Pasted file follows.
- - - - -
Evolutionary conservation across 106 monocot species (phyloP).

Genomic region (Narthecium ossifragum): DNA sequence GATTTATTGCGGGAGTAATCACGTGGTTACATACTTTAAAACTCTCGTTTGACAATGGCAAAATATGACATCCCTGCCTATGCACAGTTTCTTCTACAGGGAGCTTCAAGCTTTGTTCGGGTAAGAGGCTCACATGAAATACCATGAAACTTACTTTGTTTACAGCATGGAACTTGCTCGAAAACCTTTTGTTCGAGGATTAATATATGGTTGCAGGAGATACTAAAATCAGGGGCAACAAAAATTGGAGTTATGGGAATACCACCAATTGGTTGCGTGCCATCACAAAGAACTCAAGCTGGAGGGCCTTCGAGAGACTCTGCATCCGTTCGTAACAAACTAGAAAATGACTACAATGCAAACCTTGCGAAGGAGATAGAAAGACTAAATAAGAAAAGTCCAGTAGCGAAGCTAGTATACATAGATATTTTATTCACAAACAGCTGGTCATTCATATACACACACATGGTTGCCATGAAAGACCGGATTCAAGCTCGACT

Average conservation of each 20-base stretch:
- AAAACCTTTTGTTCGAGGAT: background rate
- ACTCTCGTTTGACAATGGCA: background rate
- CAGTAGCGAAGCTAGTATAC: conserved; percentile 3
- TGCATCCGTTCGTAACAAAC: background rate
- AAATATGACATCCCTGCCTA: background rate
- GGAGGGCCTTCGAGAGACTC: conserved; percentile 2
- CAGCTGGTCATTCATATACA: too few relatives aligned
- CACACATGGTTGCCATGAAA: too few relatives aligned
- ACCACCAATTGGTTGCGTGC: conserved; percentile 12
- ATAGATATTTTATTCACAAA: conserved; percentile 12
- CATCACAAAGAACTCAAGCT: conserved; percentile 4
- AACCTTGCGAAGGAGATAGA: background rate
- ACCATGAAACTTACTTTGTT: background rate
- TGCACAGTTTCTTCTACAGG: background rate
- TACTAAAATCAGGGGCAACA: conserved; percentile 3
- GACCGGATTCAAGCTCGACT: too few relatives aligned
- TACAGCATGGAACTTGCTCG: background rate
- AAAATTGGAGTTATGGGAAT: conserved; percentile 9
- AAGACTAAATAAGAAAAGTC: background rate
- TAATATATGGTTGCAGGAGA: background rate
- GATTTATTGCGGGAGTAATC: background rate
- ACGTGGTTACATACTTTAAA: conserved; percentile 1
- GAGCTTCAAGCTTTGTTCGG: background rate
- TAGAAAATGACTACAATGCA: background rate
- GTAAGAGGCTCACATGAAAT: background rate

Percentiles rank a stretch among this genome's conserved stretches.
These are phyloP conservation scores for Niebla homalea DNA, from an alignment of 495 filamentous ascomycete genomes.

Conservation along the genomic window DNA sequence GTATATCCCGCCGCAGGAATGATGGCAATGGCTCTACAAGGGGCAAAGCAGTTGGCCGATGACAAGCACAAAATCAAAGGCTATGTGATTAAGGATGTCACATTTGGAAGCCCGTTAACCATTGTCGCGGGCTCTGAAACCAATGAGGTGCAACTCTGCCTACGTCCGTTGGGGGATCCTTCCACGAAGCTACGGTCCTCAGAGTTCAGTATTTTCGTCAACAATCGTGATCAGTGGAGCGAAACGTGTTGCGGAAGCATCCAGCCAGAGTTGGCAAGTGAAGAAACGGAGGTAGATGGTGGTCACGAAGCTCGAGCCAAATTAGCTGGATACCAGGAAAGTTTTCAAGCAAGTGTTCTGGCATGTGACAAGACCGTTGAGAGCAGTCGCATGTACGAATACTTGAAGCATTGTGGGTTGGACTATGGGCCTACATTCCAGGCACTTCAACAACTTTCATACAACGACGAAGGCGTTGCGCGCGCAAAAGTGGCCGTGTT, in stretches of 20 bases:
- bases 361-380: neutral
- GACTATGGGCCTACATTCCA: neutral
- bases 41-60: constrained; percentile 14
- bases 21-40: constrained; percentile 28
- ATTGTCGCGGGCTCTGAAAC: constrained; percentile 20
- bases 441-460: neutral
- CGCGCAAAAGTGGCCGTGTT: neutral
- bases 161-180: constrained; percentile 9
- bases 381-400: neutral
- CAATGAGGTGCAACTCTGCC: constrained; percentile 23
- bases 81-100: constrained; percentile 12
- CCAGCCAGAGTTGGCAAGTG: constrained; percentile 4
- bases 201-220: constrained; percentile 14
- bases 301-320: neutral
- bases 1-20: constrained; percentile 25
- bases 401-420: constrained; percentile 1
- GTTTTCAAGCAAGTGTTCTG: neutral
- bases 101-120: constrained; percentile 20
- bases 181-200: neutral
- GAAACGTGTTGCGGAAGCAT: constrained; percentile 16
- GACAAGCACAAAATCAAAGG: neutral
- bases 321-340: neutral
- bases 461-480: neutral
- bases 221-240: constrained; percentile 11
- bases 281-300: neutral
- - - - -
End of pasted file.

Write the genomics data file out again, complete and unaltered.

Evolutionary conservation across 106 monocot species (phyloP).

Genomic region (Narthecium ossifragum): DNA sequence GATTTATTGCGGGAGTAATCACGTGGTTACATACTTTAAAACTCTCGTTTGACAATGGCAAAATATGACATCCCTGCCTATGCACAGTTTCTTCTACAGGGAGCTTCAAGCTTTGTTCGGGTAAGAGGCTCACATGAAATACCATGAAACTTACTTTGTTTACAGCATGGAACTTGCTCGAAAACCTTTTGTTCGAGGATTAATATATGGTTGCAGGAGATACTAAAATCAGGGGCAACAAAAATTGGAGTTATGGGAATACCACCAATTGGTTGCGTGCCATCACAAAGAACTCAAGCTGGAGGGCCTTCGAGAGACTCTGCATCCGTTCGTAACAAACTAGAAAATGACTACAATGCAAACCTTGCGAAGGAGATAGAAAGACTAAATAAGAAAAGTCCAGTAGCGAAGCTAGTATACATAGATATTTTATTCACAAACAGCTGGTCATTCATATACACACACATGGTTGCCATGAAAGACCGGATTCAAGCTCGACT

Average conservation of each 20-base stretch:
- AAAACCTTTTGTTCGAGGAT: background rate
- ACTCTCGTTTGACAATGGCA: background rate
- CAGTAGCGAAGCTAGTATAC: conserved; percentile 3
- TGCATCCGTTCGTAACAAAC: background rate
- AAATATGACATCCCTGCCTA: background rate
- GGAGGGCCTTCGAGAGACTC: conserved; percentile 2
- CAGCTGGTCATTCATATACA: too few relatives aligned
- CACACATGGTTGCCATGAAA: too few relatives aligned
- ACCACCAATTGGTTGCGTGC: conserved; percentile 12
- ATAGATATTTTATTCACAAA: conserved; percentile 12
- CATCACAAAGAACTCAAGCT: conserved; percentile 4
- AACCTTGCGAAGGAGATAGA: background rate
- ACCATGAAACTTACTTTGTT: background rate
- TGCACAGTTTCTTCTACAGG: background rate
- TACTAAAATCAGGGGCAACA: conserved; percentile 3
- GACCGGATTCAAGCTCGACT: too few relatives aligned
- TACAGCATGGAACTTGCTCG: background rate
- AAAATTGGAGTTATGGGAAT: conserved; percentile 9
- AAGACTAAATAAGAAAAGTC: background rate
- TAATATATGGTTGCAGGAGA: background rate
- GATTTATTGCGGGAGTAATC: background rate
- ACGTGGTTACATACTTTAAA: conserved; percentile 1
- GAGCTTCAAGCTTTGTTCGG: background rate
- TAGAAAATGACTACAATGCA: background rate
- GTAAGAGGCTCACATGAAAT: background rate

Percentiles rank a stretch among this genome's conserved stretches.
These are phyloP conservation scores for Niebla homalea DNA, from an alignment of 495 filamentous ascomycete genomes.

Conservation along the genomic window DNA sequence GTATATCCCGCCGCAGGAATGATGGCAATGGCTCTACAAGGGGCAAAGCAGTTGGCCGATGACAAGCACAAAATCAAAGGCTATGTGATTAAGGATGTCACATTTGGAAGCCCGTTAACCATTGTCGCGGGCTCTGAAACCAATGAGGTGCAACTCTGCCTACGTCCGTTGGGGGATCCTTCCACGAAGCTACGGTCCTCAGAGTTCAGTATTTTCGTCAACAATCGTGATCAGTGGAGCGAAACGTGTTGCGGAAGCATCCAGCCAGAGTTGGCAAGTGAAGAAACGGAGGTAGATGGTGGTCACGAAGCTCGAGCCAAATTAGCTGGATACCAGGAAAGTTTTCAAGCAAGTGTTCTGGCATGTGACAAGACCGTTGAGAGCAGTCGCATGTACGAATACTTGAAGCATTGTGGGTTGGACTATGGGCCTACATTCCAGGCACTTCAACAACTTTCATACAACGACGAAGGCGTTGCGCGCGCAAAAGTGGCCGTGTT, in stretches of 20 bases:
- bases 361-380: neutral
- GACTATGGGCCTACATTCCA: neutral
- bases 41-60: constrained; percentile 14
- bases 21-40: constrained; percentile 28
- ATTGTCGCGGGCTCTGAAAC: constrained; percentile 20
- bases 441-460: neutral
- CGCGCAAAAGTGGCCGTGTT: neutral
- bases 161-180: constrained; percentile 9
- bases 381-400: neutral
- CAATGAGGTGCAACTCTGCC: constrained; percentile 23
- bases 81-100: constrained; percentile 12
- CCAGCCAGAGTTGGCAAGTG: constrained; percentile 4
- bases 201-220: constrained; percentile 14
- bases 301-320: neutral
- bases 1-20: constrained; percentile 25
- bases 401-420: constrained; percentile 1
- GTTTTCAAGCAAGTGTTCTG: neutral
- bases 101-120: constrained; percentile 20
- bases 181-200: neutral
- GAAACGTGTTGCGGAAGCAT: constrained; percentile 16
- GACAAGCACAAAATCAAAGG: neutral
- bases 321-340: neutral
- bases 461-480: neutral
- bases 221-240: constrained; percentile 11
- bases 281-300: neutral